This is the work lit mags and publishing houses are missing out on—these are the stories that are going unread when this generation is waved away on the grounds of age and inexperience. As Kat said to me, Songs of My Selfie is the voice of a generation, and it’s well past time that voice was heard!

You’re an editor. What does an editor do, and why are editors important to the writing process?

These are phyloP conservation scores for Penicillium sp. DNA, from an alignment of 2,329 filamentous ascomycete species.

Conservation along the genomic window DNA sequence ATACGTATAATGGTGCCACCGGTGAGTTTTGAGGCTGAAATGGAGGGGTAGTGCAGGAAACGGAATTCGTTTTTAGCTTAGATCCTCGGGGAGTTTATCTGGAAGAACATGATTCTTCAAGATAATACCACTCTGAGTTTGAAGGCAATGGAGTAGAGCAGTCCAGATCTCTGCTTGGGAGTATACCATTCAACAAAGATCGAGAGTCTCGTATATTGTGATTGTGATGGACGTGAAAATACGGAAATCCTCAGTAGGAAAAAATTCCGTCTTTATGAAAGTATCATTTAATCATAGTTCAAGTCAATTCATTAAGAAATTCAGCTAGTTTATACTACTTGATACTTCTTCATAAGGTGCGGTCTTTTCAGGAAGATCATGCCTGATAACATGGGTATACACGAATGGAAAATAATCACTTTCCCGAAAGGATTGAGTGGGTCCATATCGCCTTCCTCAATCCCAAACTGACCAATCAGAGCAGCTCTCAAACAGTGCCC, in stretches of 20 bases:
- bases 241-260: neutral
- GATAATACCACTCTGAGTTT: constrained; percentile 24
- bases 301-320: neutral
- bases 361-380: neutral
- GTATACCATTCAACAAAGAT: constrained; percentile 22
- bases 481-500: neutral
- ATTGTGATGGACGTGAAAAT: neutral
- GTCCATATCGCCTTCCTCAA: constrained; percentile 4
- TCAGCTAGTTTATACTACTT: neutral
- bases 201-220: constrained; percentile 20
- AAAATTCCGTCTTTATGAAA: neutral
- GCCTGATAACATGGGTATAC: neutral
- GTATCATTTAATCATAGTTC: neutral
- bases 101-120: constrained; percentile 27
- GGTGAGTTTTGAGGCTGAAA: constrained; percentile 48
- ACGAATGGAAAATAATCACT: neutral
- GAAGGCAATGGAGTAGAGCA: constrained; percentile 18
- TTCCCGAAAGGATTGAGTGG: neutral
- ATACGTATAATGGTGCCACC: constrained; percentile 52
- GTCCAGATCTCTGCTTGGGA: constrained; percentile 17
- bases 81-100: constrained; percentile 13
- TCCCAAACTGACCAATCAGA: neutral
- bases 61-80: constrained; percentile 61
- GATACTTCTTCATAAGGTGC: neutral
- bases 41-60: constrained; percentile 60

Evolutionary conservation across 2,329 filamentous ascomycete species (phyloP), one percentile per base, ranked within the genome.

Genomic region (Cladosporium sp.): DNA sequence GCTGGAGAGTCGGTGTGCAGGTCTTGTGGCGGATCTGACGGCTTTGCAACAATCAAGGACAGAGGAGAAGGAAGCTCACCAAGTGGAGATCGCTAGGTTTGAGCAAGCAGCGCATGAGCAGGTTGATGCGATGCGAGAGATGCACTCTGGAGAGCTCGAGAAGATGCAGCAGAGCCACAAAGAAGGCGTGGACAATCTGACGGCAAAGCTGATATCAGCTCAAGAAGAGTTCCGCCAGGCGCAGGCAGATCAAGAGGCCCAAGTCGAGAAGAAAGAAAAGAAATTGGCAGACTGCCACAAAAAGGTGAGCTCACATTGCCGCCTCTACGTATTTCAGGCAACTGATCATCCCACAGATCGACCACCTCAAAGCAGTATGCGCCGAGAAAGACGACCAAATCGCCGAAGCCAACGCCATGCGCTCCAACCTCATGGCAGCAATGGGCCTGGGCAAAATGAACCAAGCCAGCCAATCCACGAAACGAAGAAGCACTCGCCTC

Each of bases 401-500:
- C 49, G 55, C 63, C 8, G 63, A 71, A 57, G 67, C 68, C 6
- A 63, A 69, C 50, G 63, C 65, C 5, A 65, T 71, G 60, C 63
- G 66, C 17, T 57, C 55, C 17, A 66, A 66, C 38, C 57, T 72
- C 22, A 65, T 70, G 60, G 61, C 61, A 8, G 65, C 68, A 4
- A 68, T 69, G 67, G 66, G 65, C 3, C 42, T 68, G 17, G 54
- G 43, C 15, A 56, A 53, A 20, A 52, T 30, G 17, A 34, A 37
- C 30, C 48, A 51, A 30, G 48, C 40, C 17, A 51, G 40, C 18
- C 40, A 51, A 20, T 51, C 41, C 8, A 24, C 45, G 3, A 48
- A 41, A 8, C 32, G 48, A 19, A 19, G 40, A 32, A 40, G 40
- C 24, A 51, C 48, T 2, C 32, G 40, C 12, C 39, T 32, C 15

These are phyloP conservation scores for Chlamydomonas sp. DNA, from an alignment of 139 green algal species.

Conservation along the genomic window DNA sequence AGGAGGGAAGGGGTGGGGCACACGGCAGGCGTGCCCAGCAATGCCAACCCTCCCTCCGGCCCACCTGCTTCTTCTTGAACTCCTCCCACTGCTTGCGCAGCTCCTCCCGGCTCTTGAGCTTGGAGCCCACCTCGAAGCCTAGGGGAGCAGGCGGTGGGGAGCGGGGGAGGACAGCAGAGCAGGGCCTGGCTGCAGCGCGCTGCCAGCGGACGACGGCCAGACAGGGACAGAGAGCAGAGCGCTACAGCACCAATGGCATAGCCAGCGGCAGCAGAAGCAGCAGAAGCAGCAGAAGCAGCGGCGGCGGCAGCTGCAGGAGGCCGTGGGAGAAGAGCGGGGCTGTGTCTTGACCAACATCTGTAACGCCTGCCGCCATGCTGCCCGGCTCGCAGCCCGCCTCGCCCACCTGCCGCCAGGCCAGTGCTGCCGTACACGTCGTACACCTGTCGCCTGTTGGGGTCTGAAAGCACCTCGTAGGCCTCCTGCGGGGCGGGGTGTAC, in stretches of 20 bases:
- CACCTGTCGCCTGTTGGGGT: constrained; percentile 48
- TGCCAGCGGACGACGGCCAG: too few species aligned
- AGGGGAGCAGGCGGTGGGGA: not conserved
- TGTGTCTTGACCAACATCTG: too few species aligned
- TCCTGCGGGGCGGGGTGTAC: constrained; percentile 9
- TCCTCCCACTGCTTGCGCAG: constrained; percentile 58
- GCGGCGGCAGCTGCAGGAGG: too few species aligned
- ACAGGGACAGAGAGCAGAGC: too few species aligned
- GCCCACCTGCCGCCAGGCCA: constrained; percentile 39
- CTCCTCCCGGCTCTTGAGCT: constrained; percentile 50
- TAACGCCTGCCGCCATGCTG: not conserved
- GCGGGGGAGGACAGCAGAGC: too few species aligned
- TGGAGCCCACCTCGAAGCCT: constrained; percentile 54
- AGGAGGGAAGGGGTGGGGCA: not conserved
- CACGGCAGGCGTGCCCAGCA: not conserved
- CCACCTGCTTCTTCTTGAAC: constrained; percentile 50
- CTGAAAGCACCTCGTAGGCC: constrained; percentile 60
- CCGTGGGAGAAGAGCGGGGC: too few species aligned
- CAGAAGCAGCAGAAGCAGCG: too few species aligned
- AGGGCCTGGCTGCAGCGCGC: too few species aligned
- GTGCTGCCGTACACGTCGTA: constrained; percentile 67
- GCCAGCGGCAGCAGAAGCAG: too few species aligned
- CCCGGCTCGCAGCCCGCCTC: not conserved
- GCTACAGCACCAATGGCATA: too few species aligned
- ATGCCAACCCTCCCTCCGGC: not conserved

I think most writers agree that it can become very difficult to actually see your own work, and that’s where an editor can be helpful. There are several different stages to the editing process—developmental editing, content editing, copy editing, and proofreading—and every story needs each to different degrees. The way I do it at 3RP is I’ll read the book once as an innocent reader to get a sense of the story and the characters and the author’s vision. Then I’ll re-read and make sure the plot makes sense, that the vision comes across, the protagonists grow—all that big stuff. Then the author revises, and I’ll look at it again for more nitty-gritty elements: was this character blonde in the first chapter, but is now described as having red hair? Again more revisions. Then I’ll look at language and fix clunky grammar, moments where the characters break voice, etc.—for most 3RP authors, copy editing is pretty negligible. And then it’s proofreading time. I think I’ve built a reputation for being really harsh thorough—but while there may be blood and tears and blows to the ego, I hope my authors will agree that in the end the piece is better for it.